Documentation

EntityFramework Integration

    ASP.NET Boilerplate can work with any O/RM framework. It has built-in integration with EntityFramework. This document will explain how to use EntityFramework with ASP.NET Boilerplate. It's assumed that you're already familar with EntityFramework in a basic level.

    Nuget Package

    Nuget package to use EntityFramework as O/RM in ASP.NET Boilerplate is Abp.EntityFramework. You should add it to your application. It's better to implement EntityFramework in a seperated assembly (dll) in your application and depend on that package from this assembly.

    DbContext

    As you know, to work with EntityFramework, you should define a DbContext class for your application. An example DbContext is shown below:

    public class SimpleTaskSystemDbContext : AbpDbContext
    {
        public virtual IDbSet<Person> People { get; set; }
        public virtual IDbSet<Task> Tasks { get; set; }
    
        public SimpleTaskSystemDbContext()
            : base("Default")
        {
    
        }
        
        public SimpleTaskSystemDbContext(string nameOrConnectionString)
            : base(nameOrConnectionString)
        {
    
        }
    
        public SimpleTaskSystemDbContext(DbConnection existingConnection)
            : base(existingConnection, false)
        {
    
        }
    
        public SimpleTaskSystemDbContext(DbConnection existingConnection, bool contextOwnsConnection)
            : base(existingConnection, contextOwnsConnection)
        {
    
        }
    
        protected override void OnModelCreating(DbModelBuilder modelBuilder)
        {
            base.OnModelCreating(modelBuilder);
    
            modelBuilder.Entity<Person>().ToTable("StsPeople");
            modelBuilder.Entity<Task>().ToTable("StsTasks").HasOptional(t => t.AssignedPerson);
        }
    }

    It's a regular DbContext class except following rules:

    • It's derived from AbpDbContext instead of DbContext.
    • It should have constructors as the sample above (constructor parameter names should also be same). Explanation:
      • Default consturctor passes "Default" to base bass as the connection string. So, it expects a "Default" named connection string in the web.config/app.config file. This constructor is not used by ABP, but used by EF command line migration tool commands (like update-database).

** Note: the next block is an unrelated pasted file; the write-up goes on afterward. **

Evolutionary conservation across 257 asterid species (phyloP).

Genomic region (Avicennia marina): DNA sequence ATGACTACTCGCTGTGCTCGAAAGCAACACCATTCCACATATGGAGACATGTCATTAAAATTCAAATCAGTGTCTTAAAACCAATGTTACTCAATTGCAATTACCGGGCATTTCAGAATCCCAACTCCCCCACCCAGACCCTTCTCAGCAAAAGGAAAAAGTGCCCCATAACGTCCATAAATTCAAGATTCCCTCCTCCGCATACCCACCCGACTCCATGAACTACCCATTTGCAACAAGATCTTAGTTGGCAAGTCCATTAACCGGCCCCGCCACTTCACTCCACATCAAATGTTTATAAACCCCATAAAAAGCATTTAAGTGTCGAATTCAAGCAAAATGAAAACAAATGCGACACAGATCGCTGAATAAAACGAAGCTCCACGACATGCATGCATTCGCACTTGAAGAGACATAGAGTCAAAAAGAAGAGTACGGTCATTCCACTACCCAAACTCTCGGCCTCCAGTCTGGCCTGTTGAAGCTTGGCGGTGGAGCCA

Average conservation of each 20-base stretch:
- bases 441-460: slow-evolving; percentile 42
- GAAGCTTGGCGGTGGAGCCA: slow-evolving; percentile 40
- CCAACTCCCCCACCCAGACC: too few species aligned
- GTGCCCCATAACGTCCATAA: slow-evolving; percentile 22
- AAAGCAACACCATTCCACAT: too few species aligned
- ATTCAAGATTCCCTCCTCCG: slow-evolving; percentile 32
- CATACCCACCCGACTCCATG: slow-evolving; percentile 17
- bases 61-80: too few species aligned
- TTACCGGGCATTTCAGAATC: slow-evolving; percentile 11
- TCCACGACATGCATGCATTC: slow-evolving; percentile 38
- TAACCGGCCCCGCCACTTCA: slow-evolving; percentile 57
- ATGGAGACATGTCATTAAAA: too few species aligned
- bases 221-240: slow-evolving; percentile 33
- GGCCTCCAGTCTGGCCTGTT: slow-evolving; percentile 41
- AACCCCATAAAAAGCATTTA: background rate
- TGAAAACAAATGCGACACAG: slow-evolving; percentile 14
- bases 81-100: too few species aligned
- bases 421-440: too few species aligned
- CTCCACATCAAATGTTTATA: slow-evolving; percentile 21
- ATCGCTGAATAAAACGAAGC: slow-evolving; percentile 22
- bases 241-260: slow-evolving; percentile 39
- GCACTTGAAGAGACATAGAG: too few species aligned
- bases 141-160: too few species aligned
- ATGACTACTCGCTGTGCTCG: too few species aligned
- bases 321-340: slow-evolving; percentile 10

• The constructor gets nameOrConnectionString is used by ABP to pass the connection name or string on runtime.
      • The constructor get existingConnection can be used for unit test and not directly used by ABP.
      • The constructor gets existingConnection and contextOwnsConnection is used by ABP on single database multiple dbcontext scenarios to share same connection & transaction () when DbContextEfTransactionStrategy is used (see Transaction Management section below).

    EntityFramework can map classes to database tables in a conventional way. You even don't need to make any configuration unless you make some custom stuff. In this example, we mapped entities to different tables. As default, Task entity maps to Tasks table. But we changed it to be StsTasks table. Instead of configuring it with data annotation attributes, I prefered to use fluent configuration. You can choice the way you like.

    Repositories

    Repositories are used to abstract data access from higher layers. See repository documentation for more. 

    Default Repositories

    Abp.EntityFramework implements default repositories for all entities defined in your DbContext. You don't have to create repository classes to use predefined repository methods. Example:

    public class PersonAppService : IPersonAppService
    {
        private readonly IRepository<Person> _personRepository;
    
        public PersonAppService(IRepository<Person> personRepository)
        {
            _personRepository = personRepository;
        }
    
        public void CreatePerson(CreatePersonInput input)
        {        
            person = new Person { Name = input.Name, EmailAddress = input.EmailAddress };
    
            _personRepository.Insert(person);
        }
    }

    PersonAppService contructor-injects IRepository<Person> and uses the Insert method. In this way, you can easily inject IRepository<TEntity> (or IRepository<TEntity, TPrimaryKey>) and use predefined methods.

    Custom Repositories

    If standard repository methods are not sufficient, you can create custom repository classes for your entities.

    Application Specific Base Repository Class

    ASP.NET Boilerplate provides a base class EfRepositoryBase to implement repositories easily. To implement IRepository interface, you can just derive your repository from this class. But it's better to create your own base class that extens EfRepositoryBase. Thus, you can add shared/common methods to your repositories or override existing methods easily. An example base class all for repositories of a SimpleTaskSystem application:

    //Base class for all repositories in my application
    public class SimpleTaskSystemRepositoryBase<TEntity, TPrimaryKey> : EfRepositoryBase<SimpleTaskSystemDbContext, TEntity, TPrimaryKey>
        where TEntity : class, IEntity<TPrimaryKey>
    {